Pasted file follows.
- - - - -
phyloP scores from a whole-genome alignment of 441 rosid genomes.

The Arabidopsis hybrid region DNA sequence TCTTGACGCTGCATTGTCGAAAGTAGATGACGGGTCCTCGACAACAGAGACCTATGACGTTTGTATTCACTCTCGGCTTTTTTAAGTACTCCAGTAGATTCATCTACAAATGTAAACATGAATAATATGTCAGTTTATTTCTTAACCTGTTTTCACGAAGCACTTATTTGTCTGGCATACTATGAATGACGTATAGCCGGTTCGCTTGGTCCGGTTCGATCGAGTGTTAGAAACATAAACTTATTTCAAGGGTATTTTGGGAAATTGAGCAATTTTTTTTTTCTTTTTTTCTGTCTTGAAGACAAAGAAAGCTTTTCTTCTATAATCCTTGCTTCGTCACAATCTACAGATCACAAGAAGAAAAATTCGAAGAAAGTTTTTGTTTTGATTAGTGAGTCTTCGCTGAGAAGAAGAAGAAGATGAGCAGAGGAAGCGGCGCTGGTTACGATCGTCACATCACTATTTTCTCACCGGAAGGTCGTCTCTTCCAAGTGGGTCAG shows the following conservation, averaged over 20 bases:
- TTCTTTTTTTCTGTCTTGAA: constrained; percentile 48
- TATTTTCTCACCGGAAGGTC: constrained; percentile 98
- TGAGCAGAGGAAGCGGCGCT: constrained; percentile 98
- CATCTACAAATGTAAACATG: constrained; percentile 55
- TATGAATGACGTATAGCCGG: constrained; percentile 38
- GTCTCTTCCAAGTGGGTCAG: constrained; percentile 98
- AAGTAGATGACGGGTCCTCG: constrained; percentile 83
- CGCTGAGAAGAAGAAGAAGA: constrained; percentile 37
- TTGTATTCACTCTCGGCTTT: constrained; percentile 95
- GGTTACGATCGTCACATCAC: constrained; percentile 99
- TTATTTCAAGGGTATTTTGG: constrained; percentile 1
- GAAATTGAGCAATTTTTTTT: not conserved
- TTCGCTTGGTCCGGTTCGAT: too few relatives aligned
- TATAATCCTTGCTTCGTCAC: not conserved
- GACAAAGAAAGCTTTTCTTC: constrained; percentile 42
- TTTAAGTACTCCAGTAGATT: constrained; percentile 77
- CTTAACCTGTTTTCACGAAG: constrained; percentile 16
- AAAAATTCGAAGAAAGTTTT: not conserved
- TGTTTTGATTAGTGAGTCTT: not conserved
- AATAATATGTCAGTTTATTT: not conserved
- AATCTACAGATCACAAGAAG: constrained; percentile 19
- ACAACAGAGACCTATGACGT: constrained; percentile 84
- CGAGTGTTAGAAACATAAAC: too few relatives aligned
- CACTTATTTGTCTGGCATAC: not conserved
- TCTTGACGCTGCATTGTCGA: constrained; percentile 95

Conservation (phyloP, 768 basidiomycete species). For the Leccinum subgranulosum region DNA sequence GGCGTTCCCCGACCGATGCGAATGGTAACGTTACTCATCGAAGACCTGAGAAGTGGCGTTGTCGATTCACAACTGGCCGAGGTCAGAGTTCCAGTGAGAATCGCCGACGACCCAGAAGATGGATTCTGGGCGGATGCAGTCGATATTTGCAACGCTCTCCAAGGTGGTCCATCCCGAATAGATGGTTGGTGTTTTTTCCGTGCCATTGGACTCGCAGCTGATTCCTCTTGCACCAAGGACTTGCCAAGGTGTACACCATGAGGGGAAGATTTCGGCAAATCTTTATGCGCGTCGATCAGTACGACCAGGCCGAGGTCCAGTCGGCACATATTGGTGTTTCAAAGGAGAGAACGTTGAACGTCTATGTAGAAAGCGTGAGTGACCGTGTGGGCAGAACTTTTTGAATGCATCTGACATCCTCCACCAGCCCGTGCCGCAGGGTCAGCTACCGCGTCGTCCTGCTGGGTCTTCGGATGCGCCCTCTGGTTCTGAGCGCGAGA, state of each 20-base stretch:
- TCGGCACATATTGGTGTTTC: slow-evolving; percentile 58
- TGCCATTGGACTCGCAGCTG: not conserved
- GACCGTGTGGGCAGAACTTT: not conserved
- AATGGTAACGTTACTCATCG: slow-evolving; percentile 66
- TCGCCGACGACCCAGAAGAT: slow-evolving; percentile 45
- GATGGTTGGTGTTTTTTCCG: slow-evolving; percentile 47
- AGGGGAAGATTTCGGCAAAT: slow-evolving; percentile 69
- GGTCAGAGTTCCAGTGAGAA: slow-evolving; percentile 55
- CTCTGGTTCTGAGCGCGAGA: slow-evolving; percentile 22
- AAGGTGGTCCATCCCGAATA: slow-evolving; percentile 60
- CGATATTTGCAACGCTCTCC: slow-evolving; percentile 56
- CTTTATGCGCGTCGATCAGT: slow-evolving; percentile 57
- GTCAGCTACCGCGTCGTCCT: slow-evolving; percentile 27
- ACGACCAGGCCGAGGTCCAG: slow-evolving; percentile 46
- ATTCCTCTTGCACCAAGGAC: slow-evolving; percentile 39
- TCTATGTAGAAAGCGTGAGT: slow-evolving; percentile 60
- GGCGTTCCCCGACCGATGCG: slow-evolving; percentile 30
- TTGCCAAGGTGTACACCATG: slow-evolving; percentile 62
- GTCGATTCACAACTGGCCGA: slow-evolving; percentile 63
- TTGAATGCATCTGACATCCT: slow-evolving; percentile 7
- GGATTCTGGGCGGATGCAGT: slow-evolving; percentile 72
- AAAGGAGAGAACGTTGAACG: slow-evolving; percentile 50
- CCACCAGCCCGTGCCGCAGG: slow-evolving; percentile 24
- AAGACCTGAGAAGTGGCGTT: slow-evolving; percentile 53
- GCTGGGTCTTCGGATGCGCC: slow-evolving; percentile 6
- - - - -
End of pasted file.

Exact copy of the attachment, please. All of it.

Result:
phyloP scores from a whole-genome alignment of 441 rosid genomes.

The Arabidopsis hybrid region DNA sequence TCTTGACGCTGCATTGTCGAAAGTAGATGACGGGTCCTCGACAACAGAGACCTATGACGTTTGTATTCACTCTCGGCTTTTTTAAGTACTCCAGTAGATTCATCTACAAATGTAAACATGAATAATATGTCAGTTTATTTCTTAACCTGTTTTCACGAAGCACTTATTTGTCTGGCATACTATGAATGACGTATAGCCGGTTCGCTTGGTCCGGTTCGATCGAGTGTTAGAAACATAAACTTATTTCAAGGGTATTTTGGGAAATTGAGCAATTTTTTTTTTCTTTTTTTCTGTCTTGAAGACAAAGAAAGCTTTTCTTCTATAATCCTTGCTTCGTCACAATCTACAGATCACAAGAAGAAAAATTCGAAGAAAGTTTTTGTTTTGATTAGTGAGTCTTCGCTGAGAAGAAGAAGAAGATGAGCAGAGGAAGCGGCGCTGGTTACGATCGTCACATCACTATTTTCTCACCGGAAGGTCGTCTCTTCCAAGTGGGTCAG shows the following conservation, averaged over 20 bases:
- TTCTTTTTTTCTGTCTTGAA: constrained; percentile 48
- TATTTTCTCACCGGAAGGTC: constrained; percentile 98
- TGAGCAGAGGAAGCGGCGCT: constrained; percentile 98
- CATCTACAAATGTAAACATG: constrained; percentile 55
- TATGAATGACGTATAGCCGG: constrained; percentile 38
- GTCTCTTCCAAGTGGGTCAG: constrained; percentile 98
- AAGTAGATGACGGGTCCTCG: constrained; percentile 83
- CGCTGAGAAGAAGAAGAAGA: constrained; percentile 37
- TTGTATTCACTCTCGGCTTT: constrained; percentile 95
- GGTTACGATCGTCACATCAC: constrained; percentile 99
- TTATTTCAAGGGTATTTTGG: constrained; percentile 1
- GAAATTGAGCAATTTTTTTT: not conserved
- TTCGCTTGGTCCGGTTCGAT: too few relatives aligned
- TATAATCCTTGCTTCGTCAC: not conserved
- GACAAAGAAAGCTTTTCTTC: constrained; percentile 42
- TTTAAGTACTCCAGTAGATT: constrained; percentile 77
- CTTAACCTGTTTTCACGAAG: constrained; percentile 16
- AAAAATTCGAAGAAAGTTTT: not conserved
- TGTTTTGATTAGTGAGTCTT: not conserved
- AATAATATGTCAGTTTATTT: not conserved
- AATCTACAGATCACAAGAAG: constrained; percentile 19
- ACAACAGAGACCTATGACGT: constrained; percentile 84
- CGAGTGTTAGAAACATAAAC: too few relatives aligned
- CACTTATTTGTCTGGCATAC: not conserved
- TCTTGACGCTGCATTGTCGA: constrained; percentile 95

Conservation (phyloP, 768 basidiomycete species). For the Leccinum subgranulosum region DNA sequence GGCGTTCCCCGACCGATGCGAATGGTAACGTTACTCATCGAAGACCTGAGAAGTGGCGTTGTCGATTCACAACTGGCCGAGGTCAGAGTTCCAGTGAGAATCGCCGACGACCCAGAAGATGGATTCTGGGCGGATGCAGTCGATATTTGCAACGCTCTCCAAGGTGGTCCATCCCGAATAGATGGTTGGTGTTTTTTCCGTGCCATTGGACTCGCAGCTGATTCCTCTTGCACCAAGGACTTGCCAAGGTGTACACCATGAGGGGAAGATTTCGGCAAATCTTTATGCGCGTCGATCAGTACGACCAGGCCGAGGTCCAGTCGGCACATATTGGTGTTTCAAAGGAGAGAACGTTGAACGTCTATGTAGAAAGCGTGAGTGACCGTGTGGGCAGAACTTTTTGAATGCATCTGACATCCTCCACCAGCCCGTGCCGCAGGGTCAGCTACCGCGTCGTCCTGCTGGGTCTTCGGATGCGCCCTCTGGTTCTGAGCGCGAGA, state of each 20-base stretch:
- TCGGCACATATTGGTGTTTC: slow-evolving; percentile 58
- TGCCATTGGACTCGCAGCTG: not conserved
- GACCGTGTGGGCAGAACTTT: not conserved
- AATGGTAACGTTACTCATCG: slow-evolving; percentile 66
- TCGCCGACGACCCAGAAGAT: slow-evolving; percentile 45
- GATGGTTGGTGTTTTTTCCG: slow-evolving; percentile 47
- AGGGGAAGATTTCGGCAAAT: slow-evolving; percentile 69
- GGTCAGAGTTCCAGTGAGAA: slow-evolving; percentile 55
- CTCTGGTTCTGAGCGCGAGA: slow-evolving; percentile 22
- AAGGTGGTCCATCCCGAATA: slow-evolving; percentile 60
- CGATATTTGCAACGCTCTCC: slow-evolving; percentile 56
- CTTTATGCGCGTCGATCAGT: slow-evolving; percentile 57
- GTCAGCTACCGCGTCGTCCT: slow-evolving; percentile 27
- ACGACCAGGCCGAGGTCCAG: slow-evolving; percentile 46
- ATTCCTCTTGCACCAAGGAC: slow-evolving; percentile 39
- TCTATGTAGAAAGCGTGAGT: slow-evolving; percentile 60
- GGCGTTCCCCGACCGATGCG: slow-evolving; percentile 30
- TTGCCAAGGTGTACACCATG: slow-evolving; percentile 62
- GTCGATTCACAACTGGCCGA: slow-evolving; percentile 63
- TTGAATGCATCTGACATCCT: slow-evolving; percentile 7
- GGATTCTGGGCGGATGCAGT: slow-evolving; percentile 72
- AAAGGAGAGAACGTTGAACG: slow-evolving; percentile 50
- CCACCAGCCCGTGCCGCAGG: slow-evolving; percentile 24
- AAGACCTGAGAAGTGGCGTT: slow-evolving; percentile 53
- GCTGGGTCTTCGGATGCGCC: slow-evolving; percentile 6